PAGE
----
The values outlined in the IC cadet corps’s charter include “allegiance to the Russian Federation” and “respect for public service.” The schools’ curricula also describe the kind of person that every cadet should aspire to be: children are not only expected to be moral and creative, but also to “embrace the fate of their fatherland as their own.” This fatherland is presumed to be Russia, since the students are also expected to root themselves “in the spiritual and cultural traditions of the Russian people.” Ukrainians in the cadet corps are treated and expected to behave as Russians, without any special distinctions.
Extracurriculars at the boarding schools also revolve around Russia’s various wars throughout history. Since 2022, talks about the “special military operation” (Russia’s official euphemism for the full-scale invasion of Ukraine) have been added to the standard repertoire of lectures about World War II (called, incidentally, the Great Patriotic War in Russia) and the more recent Chechen and Afghan wars.
In February 2023, the cadets took part in a conference on the antifascist youth movement. According to the conference report, the participants learned the importance of “resisting attempts to falsify history.” The following month, cadets in Volgograd collected toiletries, food, and clothes for the Russian troops fighting in Ukraine. They also wrote letters to the front.
For the international law attorney Olga Gnezdilova, these extracurriculars amount to the indoctrination of the cadets in violation of the international Convention on the Rights of the Child, with which Russia is still obliged to comply. “Article 29 of the convention,” Gnezdilova says, makes clear that the education of a child should be about instilling respect for his or her parents, cultural identity, language, and home country. No matter how the [Russian] state might wish to help Donbas’s children adapt to new realities, it has a duty to respect their country of origin. Activities in support of people engaged in combat against Ukraine are clearly a violation of this principle. Children removed from the Donbas still have a connection to Ukraine, at least through their relatives and childhood memories. What we see here is clearly an attempt to re-educate them.
Another principle violated by educating Ukrainian cadets in Russia is what the Convention on the Rights of the Child describes as “the preparation of the child for responsible life in a free society, in the spirit of understanding, peace, tolerance, equality of sexes, and friendship among all peoples, ethnic, national and religious groups, and persons of indigenous origin.” Gnezdilova thinks that this rule is also undermined at the military schools where Russia’s “special military operation” in Ukraine is routinely glorified, both in classes and during extracurriculars.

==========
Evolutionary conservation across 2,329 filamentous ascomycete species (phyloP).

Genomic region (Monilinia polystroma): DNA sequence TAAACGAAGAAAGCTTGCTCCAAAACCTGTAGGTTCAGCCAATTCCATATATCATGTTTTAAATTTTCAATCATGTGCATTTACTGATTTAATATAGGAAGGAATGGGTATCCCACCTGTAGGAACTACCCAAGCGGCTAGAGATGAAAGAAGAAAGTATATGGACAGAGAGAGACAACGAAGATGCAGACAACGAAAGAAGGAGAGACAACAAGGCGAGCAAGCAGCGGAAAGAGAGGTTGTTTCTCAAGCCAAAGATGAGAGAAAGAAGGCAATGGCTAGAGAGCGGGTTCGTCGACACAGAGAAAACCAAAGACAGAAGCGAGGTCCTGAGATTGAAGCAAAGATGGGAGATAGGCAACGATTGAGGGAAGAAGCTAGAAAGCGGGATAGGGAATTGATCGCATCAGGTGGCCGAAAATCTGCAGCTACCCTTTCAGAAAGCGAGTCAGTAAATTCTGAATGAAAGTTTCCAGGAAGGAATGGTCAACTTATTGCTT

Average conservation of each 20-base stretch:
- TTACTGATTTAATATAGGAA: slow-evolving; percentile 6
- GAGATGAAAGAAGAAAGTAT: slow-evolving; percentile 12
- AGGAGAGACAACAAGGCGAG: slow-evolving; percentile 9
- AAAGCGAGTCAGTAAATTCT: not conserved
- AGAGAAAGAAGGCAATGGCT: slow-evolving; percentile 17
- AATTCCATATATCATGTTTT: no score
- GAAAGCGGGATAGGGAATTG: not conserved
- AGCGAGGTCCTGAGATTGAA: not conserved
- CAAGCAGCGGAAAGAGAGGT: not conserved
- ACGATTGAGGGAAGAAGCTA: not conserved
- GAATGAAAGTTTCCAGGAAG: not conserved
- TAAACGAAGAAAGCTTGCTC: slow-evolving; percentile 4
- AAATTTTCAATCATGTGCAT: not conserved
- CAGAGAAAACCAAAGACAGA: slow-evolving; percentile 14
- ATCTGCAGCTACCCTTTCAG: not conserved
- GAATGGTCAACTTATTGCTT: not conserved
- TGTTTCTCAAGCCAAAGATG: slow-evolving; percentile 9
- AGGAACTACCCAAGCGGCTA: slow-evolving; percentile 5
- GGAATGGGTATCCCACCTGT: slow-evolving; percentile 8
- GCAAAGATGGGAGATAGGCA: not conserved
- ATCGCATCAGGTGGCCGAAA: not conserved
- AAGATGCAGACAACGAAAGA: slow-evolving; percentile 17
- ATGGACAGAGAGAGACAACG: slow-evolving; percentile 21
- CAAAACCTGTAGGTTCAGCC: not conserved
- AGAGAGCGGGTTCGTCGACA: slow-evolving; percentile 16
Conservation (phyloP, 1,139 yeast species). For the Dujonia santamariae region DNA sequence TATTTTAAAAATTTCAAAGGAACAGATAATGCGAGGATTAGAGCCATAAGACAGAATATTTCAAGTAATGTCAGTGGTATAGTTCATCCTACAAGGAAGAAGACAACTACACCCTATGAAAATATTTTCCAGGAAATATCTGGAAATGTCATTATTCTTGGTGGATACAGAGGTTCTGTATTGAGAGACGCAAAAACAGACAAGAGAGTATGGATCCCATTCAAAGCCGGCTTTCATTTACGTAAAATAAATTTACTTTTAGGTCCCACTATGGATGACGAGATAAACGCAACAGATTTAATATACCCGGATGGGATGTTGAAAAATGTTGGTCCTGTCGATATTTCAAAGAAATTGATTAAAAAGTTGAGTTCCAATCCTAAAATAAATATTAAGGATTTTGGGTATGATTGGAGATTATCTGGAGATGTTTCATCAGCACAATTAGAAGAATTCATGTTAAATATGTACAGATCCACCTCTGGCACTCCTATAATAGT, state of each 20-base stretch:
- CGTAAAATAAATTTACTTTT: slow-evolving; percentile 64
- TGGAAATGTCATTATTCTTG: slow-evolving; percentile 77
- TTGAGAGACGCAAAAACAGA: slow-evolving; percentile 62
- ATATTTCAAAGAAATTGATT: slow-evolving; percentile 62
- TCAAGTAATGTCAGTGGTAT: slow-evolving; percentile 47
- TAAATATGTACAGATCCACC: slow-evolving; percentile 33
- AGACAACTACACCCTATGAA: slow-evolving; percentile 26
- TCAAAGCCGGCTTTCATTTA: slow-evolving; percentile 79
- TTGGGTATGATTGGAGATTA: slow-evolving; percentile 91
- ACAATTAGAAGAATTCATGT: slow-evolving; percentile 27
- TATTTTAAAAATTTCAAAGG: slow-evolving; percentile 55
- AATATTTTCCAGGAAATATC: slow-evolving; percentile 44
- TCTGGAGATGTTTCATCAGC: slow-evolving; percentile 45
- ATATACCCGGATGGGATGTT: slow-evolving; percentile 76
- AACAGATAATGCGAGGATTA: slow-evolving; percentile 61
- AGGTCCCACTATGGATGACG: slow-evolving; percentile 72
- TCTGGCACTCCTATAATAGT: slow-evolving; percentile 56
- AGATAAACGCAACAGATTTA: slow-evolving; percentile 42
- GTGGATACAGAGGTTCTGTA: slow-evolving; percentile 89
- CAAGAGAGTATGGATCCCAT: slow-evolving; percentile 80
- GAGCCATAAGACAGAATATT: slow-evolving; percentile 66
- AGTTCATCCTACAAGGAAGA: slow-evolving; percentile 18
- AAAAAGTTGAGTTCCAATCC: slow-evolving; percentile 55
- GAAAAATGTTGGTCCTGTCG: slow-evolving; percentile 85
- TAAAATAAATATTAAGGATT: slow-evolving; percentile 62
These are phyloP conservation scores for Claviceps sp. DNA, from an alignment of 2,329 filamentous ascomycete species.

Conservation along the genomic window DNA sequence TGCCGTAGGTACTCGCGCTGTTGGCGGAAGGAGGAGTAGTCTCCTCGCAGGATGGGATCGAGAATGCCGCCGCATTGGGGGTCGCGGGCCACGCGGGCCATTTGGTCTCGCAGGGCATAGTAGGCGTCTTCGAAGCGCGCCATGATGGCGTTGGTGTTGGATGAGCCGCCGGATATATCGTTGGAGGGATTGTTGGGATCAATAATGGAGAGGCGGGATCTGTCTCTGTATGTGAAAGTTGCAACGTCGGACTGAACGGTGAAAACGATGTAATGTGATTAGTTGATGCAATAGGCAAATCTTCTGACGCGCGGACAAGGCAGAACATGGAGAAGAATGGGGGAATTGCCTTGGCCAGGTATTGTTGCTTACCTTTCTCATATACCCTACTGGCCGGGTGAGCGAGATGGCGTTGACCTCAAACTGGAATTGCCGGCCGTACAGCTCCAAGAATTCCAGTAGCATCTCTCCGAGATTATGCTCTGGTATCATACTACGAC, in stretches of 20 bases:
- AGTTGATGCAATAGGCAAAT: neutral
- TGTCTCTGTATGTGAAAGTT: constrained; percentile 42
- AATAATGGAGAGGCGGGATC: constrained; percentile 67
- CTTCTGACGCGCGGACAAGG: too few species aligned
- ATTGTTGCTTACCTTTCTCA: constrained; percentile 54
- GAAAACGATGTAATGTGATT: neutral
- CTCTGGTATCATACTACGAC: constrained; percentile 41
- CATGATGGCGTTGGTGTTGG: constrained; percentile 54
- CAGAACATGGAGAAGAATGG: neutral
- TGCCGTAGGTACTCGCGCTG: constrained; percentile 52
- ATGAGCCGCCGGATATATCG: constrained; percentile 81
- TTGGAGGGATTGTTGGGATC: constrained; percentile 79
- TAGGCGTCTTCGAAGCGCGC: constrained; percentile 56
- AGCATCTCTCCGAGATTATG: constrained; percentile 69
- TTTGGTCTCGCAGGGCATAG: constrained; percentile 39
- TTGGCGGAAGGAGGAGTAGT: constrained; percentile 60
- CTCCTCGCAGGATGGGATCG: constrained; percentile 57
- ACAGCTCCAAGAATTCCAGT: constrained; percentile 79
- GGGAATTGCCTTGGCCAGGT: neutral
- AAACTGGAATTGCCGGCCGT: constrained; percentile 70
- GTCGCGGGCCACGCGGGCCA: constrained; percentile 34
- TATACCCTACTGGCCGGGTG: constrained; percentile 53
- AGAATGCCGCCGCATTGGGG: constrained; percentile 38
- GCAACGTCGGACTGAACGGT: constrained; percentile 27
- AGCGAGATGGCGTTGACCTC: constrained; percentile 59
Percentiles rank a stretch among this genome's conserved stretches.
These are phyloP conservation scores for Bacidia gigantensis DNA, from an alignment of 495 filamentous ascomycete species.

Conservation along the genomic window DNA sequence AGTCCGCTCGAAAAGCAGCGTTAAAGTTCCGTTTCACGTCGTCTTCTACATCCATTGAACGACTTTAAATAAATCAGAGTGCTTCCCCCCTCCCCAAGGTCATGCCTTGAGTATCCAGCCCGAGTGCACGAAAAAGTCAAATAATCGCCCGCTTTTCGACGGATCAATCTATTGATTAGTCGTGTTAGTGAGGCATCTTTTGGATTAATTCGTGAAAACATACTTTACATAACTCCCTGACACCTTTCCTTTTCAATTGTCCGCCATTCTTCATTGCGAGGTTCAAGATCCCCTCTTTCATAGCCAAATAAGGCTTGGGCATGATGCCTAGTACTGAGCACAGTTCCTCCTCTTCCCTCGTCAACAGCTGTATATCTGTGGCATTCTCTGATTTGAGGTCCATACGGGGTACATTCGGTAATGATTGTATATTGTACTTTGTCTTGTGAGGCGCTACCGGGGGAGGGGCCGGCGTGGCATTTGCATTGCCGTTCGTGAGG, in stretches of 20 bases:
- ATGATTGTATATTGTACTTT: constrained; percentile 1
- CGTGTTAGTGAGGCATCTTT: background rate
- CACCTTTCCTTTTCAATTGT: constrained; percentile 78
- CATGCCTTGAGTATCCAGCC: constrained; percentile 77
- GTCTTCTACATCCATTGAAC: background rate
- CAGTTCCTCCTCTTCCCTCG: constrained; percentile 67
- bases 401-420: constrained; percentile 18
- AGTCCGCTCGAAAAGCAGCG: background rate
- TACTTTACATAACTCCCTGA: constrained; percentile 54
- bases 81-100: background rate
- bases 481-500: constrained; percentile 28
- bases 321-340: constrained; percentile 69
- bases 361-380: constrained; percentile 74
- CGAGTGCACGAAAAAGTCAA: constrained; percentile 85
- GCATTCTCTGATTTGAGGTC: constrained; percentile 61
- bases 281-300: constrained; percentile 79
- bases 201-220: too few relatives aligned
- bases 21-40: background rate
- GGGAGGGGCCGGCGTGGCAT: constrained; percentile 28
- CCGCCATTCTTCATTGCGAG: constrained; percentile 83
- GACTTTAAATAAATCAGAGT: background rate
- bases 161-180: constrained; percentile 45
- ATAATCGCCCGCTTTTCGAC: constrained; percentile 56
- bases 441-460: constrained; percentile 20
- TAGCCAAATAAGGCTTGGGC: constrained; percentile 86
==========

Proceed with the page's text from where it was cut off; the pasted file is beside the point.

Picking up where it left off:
The parents’ and guardians’ consent, the Russian lawyer explains, doesn’t make the situation any less illegal or unethical:
Both Russian and international law work in the interests of the child. Is it in the child’s interest, then, to be embroiled in intensive ideological conflict? But he is inevitably exposed to this conflict when someone tells him that it’s fine to be fighting against the people in his country of origin. In his dependent position away from home, away from his parents, in a foreign country, he has to agree with whatever the cadet corps imposes on him. Indoctrination through the education system is a powerful instrument, and it really does work. The younger the child, the easier it is to maker her or him absorb ideological principles. The state is clearly taking advantage of this.
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All the cadets who spoke to Verstka about their experience of leaving the Donbas to study in Russia mentioned that the hardest part of getting used to things was homesickness. Although some students in the cadet corps are orphaned, it’s still the norm for students to spend their weekly leave at home with family.
Cadets from the Donetsk region at the Moscow military academy said their school makes an effort to entertain them on weekends. Excursions and museum trips are sometimes organized by the staff. Students from the Donbas are also permitted to use smartphones, while the other cadets can only use push-button phones. “This is because they can see their families while on leave, but we only have video calls,” says a student from Shakhtarsk.
A student from Makiivka said that the cadets only get 15 minutes for daily phone-calls during the week. “The first month was especially tough. I’d feel homesick but had no time to call. Every night at bedtime, you’d think how much you just want to go home already,” he recalls.